I've read that it is advisable to keep vlan1 reserved for management traffic only, and use other vlans for data traffic. My question is should vlan1 be assigned an ip address, or should I access my switches through the other vlans I have configured with different subnets. Another thing I was wondering was about creating private vlans. What are the reasons for doing this? The switched I'm using are:
Distribution Layer - Cat4006 w/ SupII
Access Layer - C3550-SMI
I've read similar recommendations many times in different documents.
My personal opinion is that there are three basic choices:
1) Maximum (paranoic) security in your network.
Leave VLAN1 for management traffic (CDP, VTP, DTP,CMP, etc., etc.) only. But define another VLAN as the management VLAN, i.e. assign an IP address to another VLANx port on your switches (and shutdown the VLAN1 port). Put users to different VLANs. Disable VLAN1 on all trunks (it will be disabled for user data only, CDP,etc. will be still there. Set native VLAN on trunks to other VLAN than VLAN1. Disable all unnecessary VLANs on trunks. Don't use VTP (set all switches as VTP transparent) and configure all VLANs manually on every switch.
This is the most secure solution.
But also the most complicated one. You can expect problems:
Some switches (Cat3550, e.g.) don't support VLAN1 disabling on trunks.
This configuration is very complex, you must change many values different from the default ones and not forget to do it the same way on all switches.
Troubleshooting may become more complicated in a case of some problems (complete or partial config lost, e.g.).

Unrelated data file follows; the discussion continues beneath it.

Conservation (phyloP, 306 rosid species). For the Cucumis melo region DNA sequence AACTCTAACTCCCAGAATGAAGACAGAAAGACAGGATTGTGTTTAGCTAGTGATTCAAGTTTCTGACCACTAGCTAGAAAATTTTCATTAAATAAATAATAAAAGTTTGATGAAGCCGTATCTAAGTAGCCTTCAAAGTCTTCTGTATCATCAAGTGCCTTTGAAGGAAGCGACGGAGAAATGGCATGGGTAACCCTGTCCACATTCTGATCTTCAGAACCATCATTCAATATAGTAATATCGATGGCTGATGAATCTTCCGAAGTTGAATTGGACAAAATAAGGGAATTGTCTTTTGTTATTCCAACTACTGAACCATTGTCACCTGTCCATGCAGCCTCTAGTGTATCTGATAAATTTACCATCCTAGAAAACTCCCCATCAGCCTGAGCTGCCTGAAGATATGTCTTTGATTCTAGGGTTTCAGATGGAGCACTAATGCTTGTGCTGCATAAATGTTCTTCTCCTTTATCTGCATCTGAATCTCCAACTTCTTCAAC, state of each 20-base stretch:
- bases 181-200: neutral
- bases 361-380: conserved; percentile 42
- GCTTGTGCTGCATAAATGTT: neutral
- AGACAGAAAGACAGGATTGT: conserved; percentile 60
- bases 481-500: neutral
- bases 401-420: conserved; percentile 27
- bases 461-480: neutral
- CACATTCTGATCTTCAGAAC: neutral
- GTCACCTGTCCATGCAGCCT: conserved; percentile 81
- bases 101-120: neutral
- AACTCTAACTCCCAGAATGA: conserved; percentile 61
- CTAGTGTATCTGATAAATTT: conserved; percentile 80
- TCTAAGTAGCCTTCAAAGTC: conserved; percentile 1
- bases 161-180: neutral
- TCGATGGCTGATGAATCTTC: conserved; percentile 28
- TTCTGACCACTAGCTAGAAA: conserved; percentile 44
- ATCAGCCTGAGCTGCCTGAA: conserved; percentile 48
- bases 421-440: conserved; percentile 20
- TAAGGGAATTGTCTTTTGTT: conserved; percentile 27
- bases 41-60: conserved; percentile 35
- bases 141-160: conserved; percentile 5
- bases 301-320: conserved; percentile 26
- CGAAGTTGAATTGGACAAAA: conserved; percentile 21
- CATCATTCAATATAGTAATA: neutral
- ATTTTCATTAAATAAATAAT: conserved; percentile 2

2) High security (I'd recommend):
Leave VLAN1 as management one and define IP addresses of your switches in this VLAN. Put users to other VLANs.
Enable VTP (two VTP servers at least) but use VTP passwords.
Depending on the CPU utilization disable (on leave enabled) unnecessary VLANs on trunks. Leave VLAN1 as native on trunks.
My opinion is this approach gives you a reasonable security without bringing additional problems in troubleshooting times.
3) Low security:
Leave everything default and assing IP addresses of your switches in VLAN1. Leave users in VLAN1.
This is the most comfortable solution but considered dangerous from security point of view: Any user has a possibility to Telnet to your switches (but you can protect them by access lists) or to make DOS attack by broadcast flooding (even a damaged NIC could cause it).
Private VLANs can improve security inside a particular VLAN - you can define which ports are allowed to communicate each to the others inside one VLAN.
See Cat4000 configuration guide for details, e.g.